Is your website still running on Magento 1? The Magento 2 end-of-life date has changed so many times that it became routine to delay this major upgrade to Magento 2. But at this point, not upgrading could restrict options for growing your online business because all of the new features and extensions are being developed only for Magento 2.
Procrastination might be only one reason that you haven’t started moving your e-commerce website to Magento 2. Long story short – it isn’t easy! Maybe you have started down the road and paused while waiting for a vendor to update a critical extension, or maybe just because you can’t find enough advantages to make the switch worthwhile, given the cost and effort. But since time is running out and the end of life for Magento 1 security updates is officially June 2020, it is time to get going and begin the process of moving your site.
Redoing your site gives some opportunities to fix problems that are common with sites that have quickly grown. Consider the following:
- Use a ticketing system. If you don’t have a ticketing system like JIRA, it’s a good time to get one. Before beginning your move to Magento 2, write a thorough requirements document. Identify major milestones. Enter this information into your ticketing system, set target dates for the milestones, break the requirements down into tasks and subtasks. Involve the development team in the ticketing system since this is the easiest way for you to communicate.
- Hold daily scheduled standup meetings. Plan on having regular meetings with your development team. Sometimes a quick meeting can clear a blocker that would otherwise cause a development team to spend extra cycles.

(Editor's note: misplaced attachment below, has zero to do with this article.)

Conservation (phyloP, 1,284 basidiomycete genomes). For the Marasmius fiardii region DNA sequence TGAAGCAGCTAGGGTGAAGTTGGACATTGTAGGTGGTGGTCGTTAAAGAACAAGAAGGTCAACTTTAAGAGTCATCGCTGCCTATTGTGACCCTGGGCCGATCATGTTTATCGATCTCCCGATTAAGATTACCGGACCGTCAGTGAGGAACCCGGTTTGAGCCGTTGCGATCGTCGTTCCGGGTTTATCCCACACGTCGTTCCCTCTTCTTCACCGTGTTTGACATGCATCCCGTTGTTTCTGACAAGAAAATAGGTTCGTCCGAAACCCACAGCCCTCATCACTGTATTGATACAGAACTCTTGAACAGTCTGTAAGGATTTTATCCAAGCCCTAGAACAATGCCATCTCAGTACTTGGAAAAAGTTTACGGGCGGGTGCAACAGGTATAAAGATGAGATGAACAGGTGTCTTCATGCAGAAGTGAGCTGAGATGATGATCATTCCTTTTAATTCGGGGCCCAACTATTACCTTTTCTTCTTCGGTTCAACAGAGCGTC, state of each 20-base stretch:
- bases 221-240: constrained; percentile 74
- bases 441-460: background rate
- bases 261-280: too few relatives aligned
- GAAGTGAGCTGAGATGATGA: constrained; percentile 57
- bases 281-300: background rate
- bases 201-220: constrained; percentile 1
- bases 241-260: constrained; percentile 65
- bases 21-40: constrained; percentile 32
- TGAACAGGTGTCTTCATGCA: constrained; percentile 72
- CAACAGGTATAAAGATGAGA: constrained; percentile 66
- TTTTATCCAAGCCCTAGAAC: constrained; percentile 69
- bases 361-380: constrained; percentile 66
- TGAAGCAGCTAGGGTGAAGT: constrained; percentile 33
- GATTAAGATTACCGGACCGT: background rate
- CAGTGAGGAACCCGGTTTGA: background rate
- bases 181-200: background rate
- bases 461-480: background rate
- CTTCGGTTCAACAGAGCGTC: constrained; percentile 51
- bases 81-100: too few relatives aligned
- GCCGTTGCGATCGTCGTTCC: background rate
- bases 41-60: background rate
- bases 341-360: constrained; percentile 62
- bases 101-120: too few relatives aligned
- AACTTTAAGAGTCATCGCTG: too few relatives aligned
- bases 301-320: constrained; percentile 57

- Follow best practices. Make sure all of your new Magento development follows best practices, especially that no core code is changed so upgrades go smoothly.
- Update your architecture. Bring your architecture up to a professional level. A professional development environment generally has three versions of your site – development, stage, and production. Magento Cloud has these features built in and might be a good option if you are not comfortable with supporting the necessary architecture or simply don’t want to deal with the hosting.
- Develop locally and use code repositories. Developers should work on their own local environment which is either a virtual machine or a native Mac or Linux setup. They should make commits to a repo like Bitbucket or GitHub, and then these commits should be deployed to the development environment and tested before they are accepted. This local Magento 2 setup is not simple and can take significant effort, but it is critical to smooth development.
- Provide access to servers and to your development team for 3rd parties. Third party extension vendors nearly always request direct access to a development server, so be prepared for this. Your own development team will be responsible for committing these fixes to the repo so they are not reverted by mistake. Sometimes your developers may need to meet with the 3rd party vendors, perform testing for them or supply details of a particular problem.
- Jazz up your site’s frontend “look and feel.” There are lots of beautiful themes available for Magento 2. So it is a chance to polish your design and make your site more modern, professional looking, and easier to use.